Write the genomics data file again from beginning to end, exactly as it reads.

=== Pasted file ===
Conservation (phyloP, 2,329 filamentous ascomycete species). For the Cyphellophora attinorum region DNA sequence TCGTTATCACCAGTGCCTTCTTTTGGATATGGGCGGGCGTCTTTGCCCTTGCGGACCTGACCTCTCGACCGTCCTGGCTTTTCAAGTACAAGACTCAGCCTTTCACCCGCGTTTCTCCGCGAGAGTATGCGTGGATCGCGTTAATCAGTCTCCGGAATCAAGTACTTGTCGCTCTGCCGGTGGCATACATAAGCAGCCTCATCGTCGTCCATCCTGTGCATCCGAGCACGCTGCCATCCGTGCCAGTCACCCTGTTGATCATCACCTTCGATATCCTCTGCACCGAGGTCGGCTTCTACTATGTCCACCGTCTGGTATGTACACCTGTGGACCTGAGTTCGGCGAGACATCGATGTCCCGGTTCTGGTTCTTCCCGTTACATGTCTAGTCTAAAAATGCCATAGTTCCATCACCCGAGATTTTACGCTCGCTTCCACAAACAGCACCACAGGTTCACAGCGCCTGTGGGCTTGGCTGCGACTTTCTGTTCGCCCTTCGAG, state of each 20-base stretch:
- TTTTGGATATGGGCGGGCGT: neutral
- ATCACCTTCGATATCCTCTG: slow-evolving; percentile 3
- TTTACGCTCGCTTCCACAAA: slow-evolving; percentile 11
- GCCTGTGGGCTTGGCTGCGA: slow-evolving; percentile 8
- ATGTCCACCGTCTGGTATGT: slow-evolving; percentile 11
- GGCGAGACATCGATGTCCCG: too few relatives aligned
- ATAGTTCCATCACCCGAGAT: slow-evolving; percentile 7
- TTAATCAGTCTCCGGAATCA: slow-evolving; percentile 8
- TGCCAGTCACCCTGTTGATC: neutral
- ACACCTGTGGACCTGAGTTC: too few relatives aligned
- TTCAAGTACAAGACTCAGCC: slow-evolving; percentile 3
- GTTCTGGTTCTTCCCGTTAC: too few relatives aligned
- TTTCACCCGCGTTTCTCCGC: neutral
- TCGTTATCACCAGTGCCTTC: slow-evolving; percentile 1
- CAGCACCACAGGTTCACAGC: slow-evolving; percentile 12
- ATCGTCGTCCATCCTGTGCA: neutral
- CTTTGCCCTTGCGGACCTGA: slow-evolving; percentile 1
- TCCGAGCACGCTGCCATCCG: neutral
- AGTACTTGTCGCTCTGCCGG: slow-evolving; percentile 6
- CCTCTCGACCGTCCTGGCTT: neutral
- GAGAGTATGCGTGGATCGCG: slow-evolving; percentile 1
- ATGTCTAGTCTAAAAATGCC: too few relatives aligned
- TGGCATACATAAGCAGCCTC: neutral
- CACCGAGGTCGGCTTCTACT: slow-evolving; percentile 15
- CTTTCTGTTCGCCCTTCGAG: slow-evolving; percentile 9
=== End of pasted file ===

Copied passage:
Conservation (phyloP, 2,329 filamentous ascomycete species). For the Cyphellophora attinorum region DNA sequence TCGTTATCACCAGTGCCTTCTTTTGGATATGGGCGGGCGTCTTTGCCCTTGCGGACCTGACCTCTCGACCGTCCTGGCTTTTCAAGTACAAGACTCAGCCTTTCACCCGCGTTTCTCCGCGAGAGTATGCGTGGATCGCGTTAATCAGTCTCCGGAATCAAGTACTTGTCGCTCTGCCGGTGGCATACATAAGCAGCCTCATCGTCGTCCATCCTGTGCATCCGAGCACGCTGCCATCCGTGCCAGTCACCCTGTTGATCATCACCTTCGATATCCTCTGCACCGAGGTCGGCTTCTACTATGTCCACCGTCTGGTATGTACACCTGTGGACCTGAGTTCGGCGAGACATCGATGTCCCGGTTCTGGTTCTTCCCGTTACATGTCTAGTCTAAAAATGCCATAGTTCCATCACCCGAGATTTTACGCTCGCTTCCACAAACAGCACCACAGGTTCACAGCGCCTGTGGGCTTGGCTGCGACTTTCTGTTCGCCCTTCGAG, state of each 20-base stretch:
- TTTTGGATATGGGCGGGCGT: neutral
- ATCACCTTCGATATCCTCTG: slow-evolving; percentile 3
- TTTACGCTCGCTTCCACAAA: slow-evolving; percentile 11
- GCCTGTGGGCTTGGCTGCGA: slow-evolving; percentile 8
- ATGTCCACCGTCTGGTATGT: slow-evolving; percentile 11
- GGCGAGACATCGATGTCCCG: too few relatives aligned
- ATAGTTCCATCACCCGAGAT: slow-evolving; percentile 7
- TTAATCAGTCTCCGGAATCA: slow-evolving; percentile 8
- TGCCAGTCACCCTGTTGATC: neutral
- ACACCTGTGGACCTGAGTTC: too few relatives aligned
- TTCAAGTACAAGACTCAGCC: slow-evolving; percentile 3
- GTTCTGGTTCTTCCCGTTAC: too few relatives aligned
- TTTCACCCGCGTTTCTCCGC: neutral
- TCGTTATCACCAGTGCCTTC: slow-evolving; percentile 1
- CAGCACCACAGGTTCACAGC: slow-evolving; percentile 12
- ATCGTCGTCCATCCTGTGCA: neutral
- CTTTGCCCTTGCGGACCTGA: slow-evolving; percentile 1
- TCCGAGCACGCTGCCATCCG: neutral
- AGTACTTGTCGCTCTGCCGG: slow-evolving; percentile 6
- CCTCTCGACCGTCCTGGCTT: neutral
- GAGAGTATGCGTGGATCGCG: slow-evolving; percentile 1
- ATGTCTAGTCTAAAAATGCC: too few relatives aligned
- TGGCATACATAAGCAGCCTC: neutral
- CACCGAGGTCGGCTTCTACT: slow-evolving; percentile 15
- CTTTCTGTTCGCCCTTCGAG: slow-evolving; percentile 9